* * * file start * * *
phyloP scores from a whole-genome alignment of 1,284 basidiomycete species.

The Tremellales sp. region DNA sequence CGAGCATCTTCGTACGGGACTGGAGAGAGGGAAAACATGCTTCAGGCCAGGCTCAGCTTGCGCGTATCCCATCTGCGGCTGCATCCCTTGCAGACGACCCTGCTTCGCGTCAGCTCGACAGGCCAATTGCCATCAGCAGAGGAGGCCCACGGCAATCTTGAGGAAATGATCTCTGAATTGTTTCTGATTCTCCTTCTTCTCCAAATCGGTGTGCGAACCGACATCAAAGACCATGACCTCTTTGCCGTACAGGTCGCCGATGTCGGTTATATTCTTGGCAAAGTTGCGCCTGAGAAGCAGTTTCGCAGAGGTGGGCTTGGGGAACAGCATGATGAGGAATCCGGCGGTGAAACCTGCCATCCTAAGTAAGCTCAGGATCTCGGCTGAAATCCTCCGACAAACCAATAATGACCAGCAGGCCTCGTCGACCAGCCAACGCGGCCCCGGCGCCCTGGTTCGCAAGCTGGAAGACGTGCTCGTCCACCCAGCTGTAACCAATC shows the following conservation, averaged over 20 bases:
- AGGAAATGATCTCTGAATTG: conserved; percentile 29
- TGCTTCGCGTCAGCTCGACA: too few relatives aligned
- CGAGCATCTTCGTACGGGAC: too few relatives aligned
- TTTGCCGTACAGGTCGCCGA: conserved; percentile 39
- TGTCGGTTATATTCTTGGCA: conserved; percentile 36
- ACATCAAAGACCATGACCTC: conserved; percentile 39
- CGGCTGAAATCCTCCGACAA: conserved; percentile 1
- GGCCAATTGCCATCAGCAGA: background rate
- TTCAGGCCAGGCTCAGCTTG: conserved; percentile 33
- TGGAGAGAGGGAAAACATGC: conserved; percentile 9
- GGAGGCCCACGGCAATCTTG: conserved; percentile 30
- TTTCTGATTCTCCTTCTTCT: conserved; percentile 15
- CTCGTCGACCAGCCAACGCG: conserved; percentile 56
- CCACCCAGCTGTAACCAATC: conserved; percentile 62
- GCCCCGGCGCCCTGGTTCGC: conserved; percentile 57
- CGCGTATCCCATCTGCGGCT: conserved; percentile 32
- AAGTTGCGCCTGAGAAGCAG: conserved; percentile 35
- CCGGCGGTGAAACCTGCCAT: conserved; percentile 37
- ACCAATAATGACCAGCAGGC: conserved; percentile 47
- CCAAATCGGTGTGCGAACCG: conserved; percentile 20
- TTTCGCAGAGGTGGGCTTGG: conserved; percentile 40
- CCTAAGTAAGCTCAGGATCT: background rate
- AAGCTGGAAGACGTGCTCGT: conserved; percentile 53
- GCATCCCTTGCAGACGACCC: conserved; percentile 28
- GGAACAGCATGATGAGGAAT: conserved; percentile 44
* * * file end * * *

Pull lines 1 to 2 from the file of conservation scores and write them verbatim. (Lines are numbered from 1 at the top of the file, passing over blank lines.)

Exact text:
phyloP scores from a whole-genome alignment of 1,284 basidiomycete species.

The Tremellales sp. region DNA sequence CGAGCATCTTCGTACGGGACTGGAGAGAGGGAAAACATGCTTCAGGCCAGGCTCAGCTTGCGCGTATCCCATCTGCGGCTGCATCCCTTGCAGACGACCCTGCTTCGCGTCAGCTCGACAGGCCAATTGCCATCAGCAGAGGAGGCCCACGGCAATCTTGAGGAAATGATCTCTGAATTGTTTCTGATTCTCCTTCTTCTCCAAATCGGTGTGCGAACCGACATCAAAGACCATGACCTCTTTGCCGTACAGGTCGCCGATGTCGGTTATATTCTTGGCAAAGTTGCGCCTGAGAAGCAGTTTCGCAGAGGTGGGCTTGGGGAACAGCATGATGAGGAATCCGGCGGTGAAACCTGCCATCCTAAGTAAGCTCAGGATCTCGGCTGAAATCCTCCGACAAACCAATAATGACCAGCAGGCCTCGTCGACCAGCCAACGCGGCCCCGGCGCCCTGGTTCGCAAGCTGGAAGACGTGCTCGTCCACCCAGCTGTAACCAATC shows the following conservation, averaged over 20 bases: